The success of Harry Potter has made British publisher Bloomsbury the most cash-rich in its industry, writes The Guardian's Matt Seaton in an in-depth company analysis.
With more than £50 million in its Gringott's vault, Bloomsbury is spending heavily to nab high-profile books from under the noses of competitors, in an effort to ensure that Potter's demise isn't also the end of their golden years:
The fact that Harry Potter and the Half-Blood Prince, the latest and sixth in the series, is also the penultimate cannot have escaped the attention of Bloomsbury's shareholders. Newton talks about sustaining the franchise with "launches" of Harry Potter products (audiobooks, cloth-bound boxed sets, and so on) until 2011, but the truth is that after the final volume of JK Rowling's series appears, probably in 2007 and then in paperback in 2008, the company has just three more years of mega-bucks revenues.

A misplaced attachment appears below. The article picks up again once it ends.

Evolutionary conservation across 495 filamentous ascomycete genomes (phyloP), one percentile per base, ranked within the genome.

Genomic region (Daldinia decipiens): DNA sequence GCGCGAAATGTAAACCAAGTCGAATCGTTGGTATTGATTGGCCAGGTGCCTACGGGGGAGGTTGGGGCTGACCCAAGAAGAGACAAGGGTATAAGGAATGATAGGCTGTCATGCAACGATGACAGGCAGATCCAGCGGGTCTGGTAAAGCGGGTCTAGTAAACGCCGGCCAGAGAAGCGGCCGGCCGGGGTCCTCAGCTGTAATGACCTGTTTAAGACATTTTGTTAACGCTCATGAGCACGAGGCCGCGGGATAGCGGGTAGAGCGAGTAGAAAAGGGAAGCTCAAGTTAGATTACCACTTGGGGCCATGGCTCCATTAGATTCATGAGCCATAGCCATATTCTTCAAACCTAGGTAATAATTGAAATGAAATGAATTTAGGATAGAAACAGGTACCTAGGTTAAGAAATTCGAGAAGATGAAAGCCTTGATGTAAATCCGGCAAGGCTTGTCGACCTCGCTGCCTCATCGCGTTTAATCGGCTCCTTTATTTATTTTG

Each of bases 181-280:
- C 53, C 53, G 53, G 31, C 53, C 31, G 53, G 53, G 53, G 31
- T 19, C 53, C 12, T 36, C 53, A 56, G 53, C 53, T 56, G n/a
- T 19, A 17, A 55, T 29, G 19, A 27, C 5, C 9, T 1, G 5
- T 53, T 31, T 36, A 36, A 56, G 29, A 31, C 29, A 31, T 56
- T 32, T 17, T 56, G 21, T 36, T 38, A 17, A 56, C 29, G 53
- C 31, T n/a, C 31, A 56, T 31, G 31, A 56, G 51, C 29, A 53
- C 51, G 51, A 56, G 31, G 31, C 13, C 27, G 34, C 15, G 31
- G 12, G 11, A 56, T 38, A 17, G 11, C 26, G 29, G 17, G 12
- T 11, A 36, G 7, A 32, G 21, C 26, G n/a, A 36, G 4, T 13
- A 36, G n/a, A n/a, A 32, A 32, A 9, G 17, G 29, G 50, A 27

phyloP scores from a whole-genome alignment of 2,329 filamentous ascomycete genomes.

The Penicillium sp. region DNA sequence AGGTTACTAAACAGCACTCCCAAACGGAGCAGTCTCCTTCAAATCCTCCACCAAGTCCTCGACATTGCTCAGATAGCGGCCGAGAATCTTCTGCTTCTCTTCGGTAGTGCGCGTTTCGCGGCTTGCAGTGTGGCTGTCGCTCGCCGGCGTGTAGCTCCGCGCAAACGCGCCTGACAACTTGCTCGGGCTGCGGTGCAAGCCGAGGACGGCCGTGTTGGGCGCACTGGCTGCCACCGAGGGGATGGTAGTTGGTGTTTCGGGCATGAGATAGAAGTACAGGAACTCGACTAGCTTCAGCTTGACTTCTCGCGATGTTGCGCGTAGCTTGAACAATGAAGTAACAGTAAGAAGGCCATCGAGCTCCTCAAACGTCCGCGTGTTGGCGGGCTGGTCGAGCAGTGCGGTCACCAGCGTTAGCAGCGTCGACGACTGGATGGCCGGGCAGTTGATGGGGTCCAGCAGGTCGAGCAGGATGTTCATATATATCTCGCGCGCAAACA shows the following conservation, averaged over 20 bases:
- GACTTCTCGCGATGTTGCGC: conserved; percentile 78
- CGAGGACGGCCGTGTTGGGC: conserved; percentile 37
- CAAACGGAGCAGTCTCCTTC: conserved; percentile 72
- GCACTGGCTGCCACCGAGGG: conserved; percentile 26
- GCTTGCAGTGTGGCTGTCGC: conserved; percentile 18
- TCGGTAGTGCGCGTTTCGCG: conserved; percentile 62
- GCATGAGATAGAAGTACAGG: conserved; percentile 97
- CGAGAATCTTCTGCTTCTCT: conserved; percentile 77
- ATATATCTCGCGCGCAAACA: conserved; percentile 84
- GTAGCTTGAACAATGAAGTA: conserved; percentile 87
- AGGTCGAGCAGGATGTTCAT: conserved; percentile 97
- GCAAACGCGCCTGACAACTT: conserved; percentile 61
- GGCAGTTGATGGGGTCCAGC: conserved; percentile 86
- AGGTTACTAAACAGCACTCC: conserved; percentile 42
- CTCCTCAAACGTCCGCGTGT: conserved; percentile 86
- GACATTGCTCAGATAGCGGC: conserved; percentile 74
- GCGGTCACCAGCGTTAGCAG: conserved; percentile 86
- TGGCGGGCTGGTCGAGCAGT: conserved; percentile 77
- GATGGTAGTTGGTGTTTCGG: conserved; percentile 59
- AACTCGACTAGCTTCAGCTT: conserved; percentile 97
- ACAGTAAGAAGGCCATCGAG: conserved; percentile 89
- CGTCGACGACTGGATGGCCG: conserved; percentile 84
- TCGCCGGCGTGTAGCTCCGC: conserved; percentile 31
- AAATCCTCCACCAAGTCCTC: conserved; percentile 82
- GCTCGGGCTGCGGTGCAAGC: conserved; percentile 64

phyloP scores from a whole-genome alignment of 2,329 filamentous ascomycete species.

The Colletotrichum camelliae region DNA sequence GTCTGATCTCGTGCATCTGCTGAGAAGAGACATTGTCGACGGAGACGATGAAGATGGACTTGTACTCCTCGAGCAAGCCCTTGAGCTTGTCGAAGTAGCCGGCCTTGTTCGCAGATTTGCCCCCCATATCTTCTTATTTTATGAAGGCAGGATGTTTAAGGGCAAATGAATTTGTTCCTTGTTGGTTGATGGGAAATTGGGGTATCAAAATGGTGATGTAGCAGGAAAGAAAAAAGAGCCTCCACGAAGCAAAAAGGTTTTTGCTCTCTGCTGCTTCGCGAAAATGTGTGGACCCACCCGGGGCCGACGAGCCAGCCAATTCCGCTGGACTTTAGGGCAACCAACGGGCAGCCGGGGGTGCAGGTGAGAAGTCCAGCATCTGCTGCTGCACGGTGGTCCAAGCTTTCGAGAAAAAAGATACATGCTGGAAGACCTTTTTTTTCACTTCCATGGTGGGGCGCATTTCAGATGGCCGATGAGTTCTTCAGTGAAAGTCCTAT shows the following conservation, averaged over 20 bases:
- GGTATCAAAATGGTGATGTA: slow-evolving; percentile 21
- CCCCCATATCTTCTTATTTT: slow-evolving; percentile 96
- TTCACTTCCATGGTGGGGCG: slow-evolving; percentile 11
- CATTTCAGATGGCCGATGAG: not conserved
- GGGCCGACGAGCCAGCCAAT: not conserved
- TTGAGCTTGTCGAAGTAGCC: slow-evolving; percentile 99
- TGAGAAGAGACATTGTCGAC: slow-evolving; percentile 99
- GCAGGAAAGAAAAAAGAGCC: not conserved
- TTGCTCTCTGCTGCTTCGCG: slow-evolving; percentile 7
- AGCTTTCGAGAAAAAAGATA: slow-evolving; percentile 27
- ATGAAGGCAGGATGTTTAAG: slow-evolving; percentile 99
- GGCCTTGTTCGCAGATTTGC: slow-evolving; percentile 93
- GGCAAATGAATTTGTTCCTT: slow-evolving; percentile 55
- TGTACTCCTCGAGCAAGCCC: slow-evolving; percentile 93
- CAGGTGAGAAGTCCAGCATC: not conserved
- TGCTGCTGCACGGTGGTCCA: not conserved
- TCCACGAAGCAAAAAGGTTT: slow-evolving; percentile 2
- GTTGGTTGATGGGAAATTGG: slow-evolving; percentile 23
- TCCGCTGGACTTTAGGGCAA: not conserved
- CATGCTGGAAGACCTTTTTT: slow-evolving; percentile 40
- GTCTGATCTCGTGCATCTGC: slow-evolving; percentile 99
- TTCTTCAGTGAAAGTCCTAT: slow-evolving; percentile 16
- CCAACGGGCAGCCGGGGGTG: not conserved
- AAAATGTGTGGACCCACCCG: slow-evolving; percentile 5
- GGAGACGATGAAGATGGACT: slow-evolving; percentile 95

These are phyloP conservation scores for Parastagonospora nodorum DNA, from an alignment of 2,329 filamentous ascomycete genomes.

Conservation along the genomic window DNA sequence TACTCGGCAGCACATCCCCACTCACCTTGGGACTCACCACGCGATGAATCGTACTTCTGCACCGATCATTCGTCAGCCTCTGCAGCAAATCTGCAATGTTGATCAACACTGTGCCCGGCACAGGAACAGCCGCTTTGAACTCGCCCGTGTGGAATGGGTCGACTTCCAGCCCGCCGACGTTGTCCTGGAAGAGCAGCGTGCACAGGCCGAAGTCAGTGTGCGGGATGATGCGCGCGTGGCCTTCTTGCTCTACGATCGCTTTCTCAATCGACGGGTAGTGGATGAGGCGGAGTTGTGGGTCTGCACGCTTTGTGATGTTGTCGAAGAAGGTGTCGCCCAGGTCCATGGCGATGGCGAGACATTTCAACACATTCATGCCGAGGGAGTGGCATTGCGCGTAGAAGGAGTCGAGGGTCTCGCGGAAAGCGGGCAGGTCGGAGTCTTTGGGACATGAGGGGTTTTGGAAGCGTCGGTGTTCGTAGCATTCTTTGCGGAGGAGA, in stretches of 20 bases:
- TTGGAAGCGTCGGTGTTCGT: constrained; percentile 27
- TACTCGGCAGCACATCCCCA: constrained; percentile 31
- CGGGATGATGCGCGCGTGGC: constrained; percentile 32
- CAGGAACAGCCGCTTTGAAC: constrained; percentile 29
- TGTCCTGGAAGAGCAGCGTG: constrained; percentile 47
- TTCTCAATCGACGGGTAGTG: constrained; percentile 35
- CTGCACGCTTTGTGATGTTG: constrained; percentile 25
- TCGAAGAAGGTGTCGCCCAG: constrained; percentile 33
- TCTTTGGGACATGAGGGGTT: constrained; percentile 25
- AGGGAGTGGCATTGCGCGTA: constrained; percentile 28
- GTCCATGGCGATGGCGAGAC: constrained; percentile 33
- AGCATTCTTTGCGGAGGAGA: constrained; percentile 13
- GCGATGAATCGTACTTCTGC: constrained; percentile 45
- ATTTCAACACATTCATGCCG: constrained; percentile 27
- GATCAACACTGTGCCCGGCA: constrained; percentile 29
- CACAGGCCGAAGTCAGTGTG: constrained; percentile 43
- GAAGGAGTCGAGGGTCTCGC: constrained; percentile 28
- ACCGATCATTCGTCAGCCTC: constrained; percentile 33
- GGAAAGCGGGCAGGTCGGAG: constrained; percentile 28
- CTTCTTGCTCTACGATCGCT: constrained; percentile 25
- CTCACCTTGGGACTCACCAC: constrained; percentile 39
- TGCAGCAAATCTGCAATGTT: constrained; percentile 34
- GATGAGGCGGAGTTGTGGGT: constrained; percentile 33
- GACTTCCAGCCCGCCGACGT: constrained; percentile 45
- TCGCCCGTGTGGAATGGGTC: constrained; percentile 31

Company executives are confident they can continue to deliver big returns to stockholders, post-Potter. Founding editor Liz Calder said "the heart and soul" of the publisher will continue to be driven by mass-interest novels, both fiction and non-fiction, but its new strategy will be: "big names, big money."
"We have made a number of big purchases in the last six months," said Nigel Newton, Bloomsbury's chairman. "We're in a position to do so."